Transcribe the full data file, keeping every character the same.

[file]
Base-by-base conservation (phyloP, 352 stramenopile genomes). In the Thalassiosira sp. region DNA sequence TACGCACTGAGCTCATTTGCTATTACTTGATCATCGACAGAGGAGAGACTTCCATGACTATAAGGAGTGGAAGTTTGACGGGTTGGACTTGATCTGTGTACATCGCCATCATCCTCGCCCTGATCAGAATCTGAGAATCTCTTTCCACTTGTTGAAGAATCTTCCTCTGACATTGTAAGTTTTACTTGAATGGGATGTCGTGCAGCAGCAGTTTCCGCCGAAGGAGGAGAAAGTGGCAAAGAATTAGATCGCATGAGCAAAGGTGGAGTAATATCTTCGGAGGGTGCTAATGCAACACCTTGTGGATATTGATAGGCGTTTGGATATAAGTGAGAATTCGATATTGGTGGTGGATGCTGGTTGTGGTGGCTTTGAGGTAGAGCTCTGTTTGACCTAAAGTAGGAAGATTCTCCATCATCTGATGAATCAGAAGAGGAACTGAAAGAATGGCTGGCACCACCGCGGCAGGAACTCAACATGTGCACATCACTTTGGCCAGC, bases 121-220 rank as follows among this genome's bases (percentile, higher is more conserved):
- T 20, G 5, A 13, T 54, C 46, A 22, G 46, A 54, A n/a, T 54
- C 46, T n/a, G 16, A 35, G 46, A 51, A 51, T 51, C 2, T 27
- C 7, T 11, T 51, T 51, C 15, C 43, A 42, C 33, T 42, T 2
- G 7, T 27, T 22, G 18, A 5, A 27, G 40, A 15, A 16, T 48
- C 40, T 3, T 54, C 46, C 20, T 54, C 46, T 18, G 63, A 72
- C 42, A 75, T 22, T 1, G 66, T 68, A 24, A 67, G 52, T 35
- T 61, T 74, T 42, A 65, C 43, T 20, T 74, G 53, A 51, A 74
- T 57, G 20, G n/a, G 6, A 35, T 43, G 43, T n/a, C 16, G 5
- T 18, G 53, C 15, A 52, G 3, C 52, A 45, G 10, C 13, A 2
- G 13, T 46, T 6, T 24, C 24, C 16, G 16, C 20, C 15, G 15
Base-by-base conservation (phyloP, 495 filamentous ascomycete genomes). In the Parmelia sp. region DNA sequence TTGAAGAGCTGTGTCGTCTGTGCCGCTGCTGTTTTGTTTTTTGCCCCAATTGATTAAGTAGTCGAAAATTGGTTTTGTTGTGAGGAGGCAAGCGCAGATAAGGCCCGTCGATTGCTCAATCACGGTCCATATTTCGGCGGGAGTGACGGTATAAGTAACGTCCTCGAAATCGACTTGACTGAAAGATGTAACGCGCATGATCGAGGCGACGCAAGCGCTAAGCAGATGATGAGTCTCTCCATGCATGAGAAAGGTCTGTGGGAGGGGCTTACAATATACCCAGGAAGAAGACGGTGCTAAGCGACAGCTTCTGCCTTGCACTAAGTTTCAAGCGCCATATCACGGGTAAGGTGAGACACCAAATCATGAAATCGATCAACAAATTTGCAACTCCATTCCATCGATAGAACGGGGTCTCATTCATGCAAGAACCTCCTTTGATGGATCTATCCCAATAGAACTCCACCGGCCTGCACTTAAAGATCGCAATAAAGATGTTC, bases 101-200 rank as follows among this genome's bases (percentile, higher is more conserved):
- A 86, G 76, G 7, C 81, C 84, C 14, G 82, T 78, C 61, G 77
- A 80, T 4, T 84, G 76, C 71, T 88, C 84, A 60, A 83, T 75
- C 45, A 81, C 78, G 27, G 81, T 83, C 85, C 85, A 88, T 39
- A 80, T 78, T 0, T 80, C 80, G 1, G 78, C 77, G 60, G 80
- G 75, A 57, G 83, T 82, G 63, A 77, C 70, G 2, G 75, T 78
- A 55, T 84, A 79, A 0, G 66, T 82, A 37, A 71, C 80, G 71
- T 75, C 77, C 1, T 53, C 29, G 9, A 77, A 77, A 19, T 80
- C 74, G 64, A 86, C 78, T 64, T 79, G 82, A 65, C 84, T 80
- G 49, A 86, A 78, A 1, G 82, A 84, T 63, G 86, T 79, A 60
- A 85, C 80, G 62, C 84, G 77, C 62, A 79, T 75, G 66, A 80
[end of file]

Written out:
Base-by-base conservation (phyloP, 352 stramenopile genomes). In the Thalassiosira sp. region DNA sequence TACGCACTGAGCTCATTTGCTATTACTTGATCATCGACAGAGGAGAGACTTCCATGACTATAAGGAGTGGAAGTTTGACGGGTTGGACTTGATCTGTGTACATCGCCATCATCCTCGCCCTGATCAGAATCTGAGAATCTCTTTCCACTTGTTGAAGAATCTTCCTCTGACATTGTAAGTTTTACTTGAATGGGATGTCGTGCAGCAGCAGTTTCCGCCGAAGGAGGAGAAAGTGGCAAAGAATTAGATCGCATGAGCAAAGGTGGAGTAATATCTTCGGAGGGTGCTAATGCAACACCTTGTGGATATTGATAGGCGTTTGGATATAAGTGAGAATTCGATATTGGTGGTGGATGCTGGTTGTGGTGGCTTTGAGGTAGAGCTCTGTTTGACCTAAAGTAGGAAGATTCTCCATCATCTGATGAATCAGAAGAGGAACTGAAAGAATGGCTGGCACCACCGCGGCAGGAACTCAACATGTGCACATCACTTTGGCCAGC, bases 121-220 rank as follows among this genome's bases (percentile, higher is more conserved):
- T 20, G 5, A 13, T 54, C 46, A 22, G 46, A 54, A n/a, T 54
- C 46, T n/a, G 16, A 35, G 46, A 51, A 51, T 51, C 2, T 27
- C 7, T 11, T 51, T 51, C 15, C 43, A 42, C 33, T 42, T 2
- G 7, T 27, T 22, G 18, A 5, A 27, G 40, A 15, A 16, T 48
- C 40, T 3, T 54, C 46, C 20, T 54, C 46, T 18, G 63, A 72
- C 42, A 75, T 22, T 1, G 66, T 68, A 24, A 67, G 52, T 35
- T 61, T 74, T 42, A 65, C 43, T 20, T 74, G 53, A 51, A 74
- T 57, G 20, G n/a, G 6, A 35, T 43, G 43, T n/a, C 16, G 5
- T 18, G 53, C 15, A 52, G 3, C 52, A 45, G 10, C 13, A 2
- G 13, T 46, T 6, T 24, C 24, C 16, G 16, C 20, C 15, G 15
Base-by-base conservation (phyloP, 495 filamentous ascomycete genomes). In the Parmelia sp. region DNA sequence TTGAAGAGCTGTGTCGTCTGTGCCGCTGCTGTTTTGTTTTTTGCCCCAATTGATTAAGTAGTCGAAAATTGGTTTTGTTGTGAGGAGGCAAGCGCAGATAAGGCCCGTCGATTGCTCAATCACGGTCCATATTTCGGCGGGAGTGACGGTATAAGTAACGTCCTCGAAATCGACTTGACTGAAAGATGTAACGCGCATGATCGAGGCGACGCAAGCGCTAAGCAGATGATGAGTCTCTCCATGCATGAGAAAGGTCTGTGGGAGGGGCTTACAATATACCCAGGAAGAAGACGGTGCTAAGCGACAGCTTCTGCCTTGCACTAAGTTTCAAGCGCCATATCACGGGTAAGGTGAGACACCAAATCATGAAATCGATCAACAAATTTGCAACTCCATTCCATCGATAGAACGGGGTCTCATTCATGCAAGAACCTCCTTTGATGGATCTATCCCAATAGAACTCCACCGGCCTGCACTTAAAGATCGCAATAAAGATGTTC, bases 101-200 rank as follows among this genome's bases (percentile, higher is more conserved):
- A 86, G 76, G 7, C 81, C 84, C 14, G 82, T 78, C 61, G 77
- A 80, T 4, T 84, G 76, C 71, T 88, C 84, A 60, A 83, T 75
- C 45, A 81, C 78, G 27, G 81, T 83, C 85, C 85, A 88, T 39
- A 80, T 78, T 0, T 80, C 80, G 1, G 78, C 77, G 60, G 80
- G 75, A 57, G 83, T 82, G 63, A 77, C 70, G 2, G 75, T 78
- A 55, T 84, A 79, A 0, G 66, T 82, A 37, A 71, C 80, G 71
- T 75, C 77, C 1, T 53, C 29, G 9, A 77, A 77, A 19, T 80
- C 74, G 64, A 86, C 78, T 64, T 79, G 82, A 65, C 84, T 80
- G 49, A 86, A 78, A 1, G 82, A 84, T 63, G 86, T 79, A 60
- A 85, C 80, G 62, C 84, G 77, C 62, A 79, T 75, G 66, A 80